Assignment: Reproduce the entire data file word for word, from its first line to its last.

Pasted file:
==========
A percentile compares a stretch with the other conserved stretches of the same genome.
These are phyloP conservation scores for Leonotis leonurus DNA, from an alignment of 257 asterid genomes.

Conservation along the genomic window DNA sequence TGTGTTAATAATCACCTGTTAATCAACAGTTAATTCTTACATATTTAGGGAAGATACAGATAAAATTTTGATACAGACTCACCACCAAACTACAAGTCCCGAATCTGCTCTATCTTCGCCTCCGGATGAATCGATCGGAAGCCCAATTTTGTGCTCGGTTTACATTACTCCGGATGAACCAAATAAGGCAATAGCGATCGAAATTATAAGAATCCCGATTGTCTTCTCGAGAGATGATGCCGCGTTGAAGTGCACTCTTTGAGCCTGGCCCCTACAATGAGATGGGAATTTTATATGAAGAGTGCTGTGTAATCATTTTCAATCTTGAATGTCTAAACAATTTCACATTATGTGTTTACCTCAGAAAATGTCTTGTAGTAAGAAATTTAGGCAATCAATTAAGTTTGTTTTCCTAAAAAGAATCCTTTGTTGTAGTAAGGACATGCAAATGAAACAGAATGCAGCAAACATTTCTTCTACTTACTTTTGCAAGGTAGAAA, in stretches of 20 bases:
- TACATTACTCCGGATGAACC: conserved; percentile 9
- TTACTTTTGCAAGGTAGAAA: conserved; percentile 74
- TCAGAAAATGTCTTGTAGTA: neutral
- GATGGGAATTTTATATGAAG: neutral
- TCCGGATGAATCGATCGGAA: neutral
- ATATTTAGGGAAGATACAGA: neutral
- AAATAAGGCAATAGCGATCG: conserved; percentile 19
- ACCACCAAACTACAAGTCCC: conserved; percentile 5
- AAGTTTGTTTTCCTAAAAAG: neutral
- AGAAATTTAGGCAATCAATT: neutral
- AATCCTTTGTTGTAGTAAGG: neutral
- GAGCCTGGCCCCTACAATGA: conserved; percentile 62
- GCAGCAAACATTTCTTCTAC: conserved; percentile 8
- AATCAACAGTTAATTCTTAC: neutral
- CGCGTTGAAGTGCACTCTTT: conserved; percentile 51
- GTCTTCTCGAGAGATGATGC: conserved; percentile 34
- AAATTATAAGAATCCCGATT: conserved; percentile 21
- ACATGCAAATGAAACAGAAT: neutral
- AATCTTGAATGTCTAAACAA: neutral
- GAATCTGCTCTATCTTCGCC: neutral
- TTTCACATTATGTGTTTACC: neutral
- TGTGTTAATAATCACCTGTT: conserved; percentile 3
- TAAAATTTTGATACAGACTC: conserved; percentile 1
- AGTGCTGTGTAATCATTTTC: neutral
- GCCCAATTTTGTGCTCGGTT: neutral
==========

A percentile compares a stretch with the other conserved stretches of the same genome.
These are phyloP conservation scores for Leonotis leonurus DNA, from an alignment of 257 asterid genomes.

Conservation along the genomic window DNA sequence TGTGTTAATAATCACCTGTTAATCAACAGTTAATTCTTACATATTTAGGGAAGATACAGATAAAATTTTGATACAGACTCACCACCAAACTACAAGTCCCGAATCTGCTCTATCTTCGCCTCCGGATGAATCGATCGGAAGCCCAATTTTGTGCTCGGTTTACATTACTCCGGATGAACCAAATAAGGCAATAGCGATCGAAATTATAAGAATCCCGATTGTCTTCTCGAGAGATGATGCCGCGTTGAAGTGCACTCTTTGAGCCTGGCCCCTACAATGAGATGGGAATTTTATATGAAGAGTGCTGTGTAATCATTTTCAATCTTGAATGTCTAAACAATTTCACATTATGTGTTTACCTCAGAAAATGTCTTGTAGTAAGAAATTTAGGCAATCAATTAAGTTTGTTTTCCTAAAAAGAATCCTTTGTTGTAGTAAGGACATGCAAATGAAACAGAATGCAGCAAACATTTCTTCTACTTACTTTTGCAAGGTAGAAA, in stretches of 20 bases:
- TACATTACTCCGGATGAACC: conserved; percentile 9
- TTACTTTTGCAAGGTAGAAA: conserved; percentile 74
- TCAGAAAATGTCTTGTAGTA: neutral
- GATGGGAATTTTATATGAAG: neutral
- TCCGGATGAATCGATCGGAA: neutral
- ATATTTAGGGAAGATACAGA: neutral
- AAATAAGGCAATAGCGATCG: conserved; percentile 19
- ACCACCAAACTACAAGTCCC: conserved; percentile 5
- AAGTTTGTTTTCCTAAAAAG: neutral
- AGAAATTTAGGCAATCAATT: neutral
- AATCCTTTGTTGTAGTAAGG: neutral
- GAGCCTGGCCCCTACAATGA: conserved; percentile 62
- GCAGCAAACATTTCTTCTAC: conserved; percentile 8
- AATCAACAGTTAATTCTTAC: neutral
- CGCGTTGAAGTGCACTCTTT: conserved; percentile 51
- GTCTTCTCGAGAGATGATGC: conserved; percentile 34
- AAATTATAAGAATCCCGATT: conserved; percentile 21
- ACATGCAAATGAAACAGAAT: neutral
- AATCTTGAATGTCTAAACAA: neutral
- GAATCTGCTCTATCTTCGCC: neutral
- TTTCACATTATGTGTTTACC: neutral
- TGTGTTAATAATCACCTGTT: conserved; percentile 3
- TAAAATTTTGATACAGACTC: conserved; percentile 1
- AGTGCTGTGTAATCATTTTC: neutral
- GCCCAATTTTGTGCTCGGTT: neutral